It’s China that must be sued for sea theft, ruin

GOTCHA - Jarius Bondoc (The Philippine Star) - February 19, 2021 - 12:00am

Malacañang “hopes” no conflict erupts from China’s new coast guard law to fire on foreign vessels in waters it illegally claims. It’s feeble, critics cry. One doesn’t craft foreign policy on wishful thinking, former national security adviser Jose Almonte said in the 1990s.

China is escalating aggression in our West Philippine Sea. It continues to landfill seven reefs as island garrisons, occupy other sea features and poach millions of tons of fish. Filipinos are barred from traditional fishing grounds. Encroached is 40 percent of Philippine waters.

Total damage so far is $194.5 billion, or P9.725 trillion. Manila can seek indemnity since the Permanent Court of Arbitration has outlawed Beijing’s atrocities. But President Rody Duterte has set aside that 2016 ruling, for loans that hardly came.

Meantime, the Palace demands that America pay up for continuance of the Phl-US Visiting Forces Agreement. Broached is $16 billion that Pakistan received from the US in 17 years. The $3.9 billion given to the Philippines in the same period is paltry since it has big needs against COVID-19, the Palace says.

The VFA implements the Phl-US Mutual Defense Treaty. Forged in 1951, the MDT shields against the expansionist Chinese Communist Party. The CCP had just annexed Tibet and Inner Mongolia, and was infiltrating Indochina and northern Korea. Under the MDT the Philippines and America would aid each other if attacked in the Pacific and adjunct South China Sea.

It’s odd to befriend a bully who has taken our property, a retired general says. Odder still to take money from the guy we expect to help ward off the aggressor. Besides, the pandemic sprang from China, not from America.

Foreign affairs and defense officials oppose termination of the VFA. Not only will we lose US military aid but also more reefs. China harasses Filipino navy men resupplying Marines aboard a grounded vessel in Ayungin (Second Thomas) Shoal. Last year a Chinese warship locked in its weapons on a Filipino patrol near Rizal (Commodore) Reef. Sealifts to Pagasa island in Palawan’s Kalayaan town also are threatened.

One venue for redress is the International Tribunal on the Law of the Sea. “Seek damages against China for barring our fishermen from our Panatag Shoal and Recto Bank,” retired Supreme Court justice Antonio Carpio says. “Also for destroying our marine environment after we filed for arbitration.”

“We should not be afraid to do this,” Carpio says. “If we are afraid, then we will never be able to defend the WPS.”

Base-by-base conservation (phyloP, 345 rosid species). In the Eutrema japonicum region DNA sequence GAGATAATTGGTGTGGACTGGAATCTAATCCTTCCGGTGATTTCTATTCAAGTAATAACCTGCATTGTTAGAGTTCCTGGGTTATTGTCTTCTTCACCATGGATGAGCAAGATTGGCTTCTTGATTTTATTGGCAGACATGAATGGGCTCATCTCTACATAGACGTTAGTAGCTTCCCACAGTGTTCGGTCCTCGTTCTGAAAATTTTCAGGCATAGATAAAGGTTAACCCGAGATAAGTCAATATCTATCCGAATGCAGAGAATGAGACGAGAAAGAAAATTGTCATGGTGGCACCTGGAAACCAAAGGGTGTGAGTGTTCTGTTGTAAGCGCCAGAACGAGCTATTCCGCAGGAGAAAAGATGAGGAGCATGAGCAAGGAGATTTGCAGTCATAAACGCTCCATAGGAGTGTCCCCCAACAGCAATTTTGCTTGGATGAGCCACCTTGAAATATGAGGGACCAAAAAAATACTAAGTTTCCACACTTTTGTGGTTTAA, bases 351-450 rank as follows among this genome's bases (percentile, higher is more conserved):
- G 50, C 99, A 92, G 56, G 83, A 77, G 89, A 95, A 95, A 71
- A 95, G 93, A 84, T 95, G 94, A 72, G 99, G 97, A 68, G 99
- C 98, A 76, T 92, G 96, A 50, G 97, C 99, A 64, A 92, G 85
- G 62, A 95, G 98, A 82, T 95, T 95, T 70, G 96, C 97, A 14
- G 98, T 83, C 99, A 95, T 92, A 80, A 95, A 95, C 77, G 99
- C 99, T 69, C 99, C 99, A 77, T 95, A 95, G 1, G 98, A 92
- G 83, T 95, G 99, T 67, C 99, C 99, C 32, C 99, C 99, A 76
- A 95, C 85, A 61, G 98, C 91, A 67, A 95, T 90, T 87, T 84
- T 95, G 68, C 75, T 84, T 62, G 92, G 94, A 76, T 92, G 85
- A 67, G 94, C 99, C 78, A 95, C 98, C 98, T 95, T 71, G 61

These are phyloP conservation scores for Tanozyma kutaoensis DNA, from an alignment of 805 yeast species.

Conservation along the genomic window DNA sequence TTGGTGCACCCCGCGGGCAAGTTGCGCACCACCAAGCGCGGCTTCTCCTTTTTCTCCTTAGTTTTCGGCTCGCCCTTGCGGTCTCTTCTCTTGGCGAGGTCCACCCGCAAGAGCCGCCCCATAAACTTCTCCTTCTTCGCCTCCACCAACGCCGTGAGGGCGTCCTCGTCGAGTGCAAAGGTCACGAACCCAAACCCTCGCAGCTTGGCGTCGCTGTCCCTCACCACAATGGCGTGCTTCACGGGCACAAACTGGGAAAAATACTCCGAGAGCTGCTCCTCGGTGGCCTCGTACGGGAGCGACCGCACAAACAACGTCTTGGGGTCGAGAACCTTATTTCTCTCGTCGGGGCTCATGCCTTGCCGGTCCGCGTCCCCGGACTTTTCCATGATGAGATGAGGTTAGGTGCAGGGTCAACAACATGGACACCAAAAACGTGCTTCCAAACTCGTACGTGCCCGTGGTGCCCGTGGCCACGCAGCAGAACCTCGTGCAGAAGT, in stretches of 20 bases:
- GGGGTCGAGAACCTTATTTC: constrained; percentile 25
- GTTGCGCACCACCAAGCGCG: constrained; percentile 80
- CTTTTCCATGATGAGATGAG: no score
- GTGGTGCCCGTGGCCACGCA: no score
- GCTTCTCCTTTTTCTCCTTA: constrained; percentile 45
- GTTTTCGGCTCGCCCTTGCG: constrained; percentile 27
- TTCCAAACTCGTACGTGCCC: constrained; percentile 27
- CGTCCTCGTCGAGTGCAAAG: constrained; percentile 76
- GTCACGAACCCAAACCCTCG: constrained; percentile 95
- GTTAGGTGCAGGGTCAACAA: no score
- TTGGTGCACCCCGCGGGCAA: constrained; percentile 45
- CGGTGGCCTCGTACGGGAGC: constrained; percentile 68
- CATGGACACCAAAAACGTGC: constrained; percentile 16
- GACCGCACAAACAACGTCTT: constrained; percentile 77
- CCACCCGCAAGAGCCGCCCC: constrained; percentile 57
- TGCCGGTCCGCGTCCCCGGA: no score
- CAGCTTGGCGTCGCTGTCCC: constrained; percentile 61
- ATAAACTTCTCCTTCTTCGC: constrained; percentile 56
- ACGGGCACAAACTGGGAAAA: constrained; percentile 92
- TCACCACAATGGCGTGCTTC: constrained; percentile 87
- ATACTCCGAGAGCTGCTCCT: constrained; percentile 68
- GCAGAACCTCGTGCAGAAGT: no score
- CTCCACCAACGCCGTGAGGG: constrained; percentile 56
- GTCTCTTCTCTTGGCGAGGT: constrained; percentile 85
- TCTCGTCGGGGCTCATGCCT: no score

The Philippines can secure an ITLOS award of damages. “We can enforce that anywhere in the world for China assets – in the US, Canada or the Philippines. It’s part of our legal strategy... that China cannot just grab our resources in the WPS.”

Carpio cites the Netherlands’ triumph at ITLOS against Russia in the 2013 Arctic Sea case. The Dutch government sued for damages in behalf of 28 environmentalists and a journalist jailed by Russia for protesting offshore oil drilling. Arbiters granted $6-million indemnity including for the damaged ship Arctic Sunrise; Russia haggled then paid $2.7 million. The case affirmed the right to recompense for aggression at sea. “Russia, a nuclear-armed state, paid the Netherlands damages set by a tribunal under the UN Convention on the Law of the Sea,” says Carpio.

The $194.5 billion, or P9.725 trillion consists of:

(1) $4.634 billion or P231.7 billion in damage to seven reefs in 2014-2020.

Concreting killed the corals, and fish that spawn and feed there vanished. The ecosystem was upset. Filipinos lost sources of rare metals, new medicines and biotechnology. Oil and gas fields cannot be used, as Chinese coastguards menace Filipino mineral engineers.

(2) $12.88 billion or P644 billion for 8.4 million tons of fish stolen in the seven years.

From the island-fortresses, China gunboats escort poachers to Panatag, Recto and Sandy Cay. Filipino fishing boats are rammed or driven away with machineguns and water cannons. The livelihoods of 350,000 suffered. Seafood prices rose archipelago-wide. Half the population lives in coastal communities and depends on marine resources for daily needs.

(3) $177 billion or P8.85 trillion in actual coral damage and “rent”.

The US paid $1.97 million (P98.5 million) for 0.235 hectare of coral that the USS Guardian gashed in the Sulu Sea in 2015. Extrapolate China’s damage on the 12,432 hectares stated in the Arbitral ruling, American geopolitics expert Anders Corr, PhD suggests. He adds the P10 billion per year that Manila sought from Washington for continued use of each of six US bases. Such “rent” should commence in 1988 when China grabbed Kagitingan, Zamora, McKennan, Calderon, Mabini and Burgos Reefs; 1995 in the case of Panganiban Reef; and 2012 for Panatag.

Manila can seek recompense in the US and “elsewhere China has substantial assets,” says Corr. “If China refuses, they can seek redress in foreign civil courts to attach China’s offshore assets – of which there are plenty.”

Former foreign secretary Albert del Rosario further proposes attachment of China state assets in the Philippines “to satisfy China’s debt to the people.”

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Paperback copies of “Gotcha: An Exposé on the Philippine Government” can be delivered to you by 8Letters Bookstore and Publishing. To order: GOTCHA by Jarius Bondoc | Shopee Philippines

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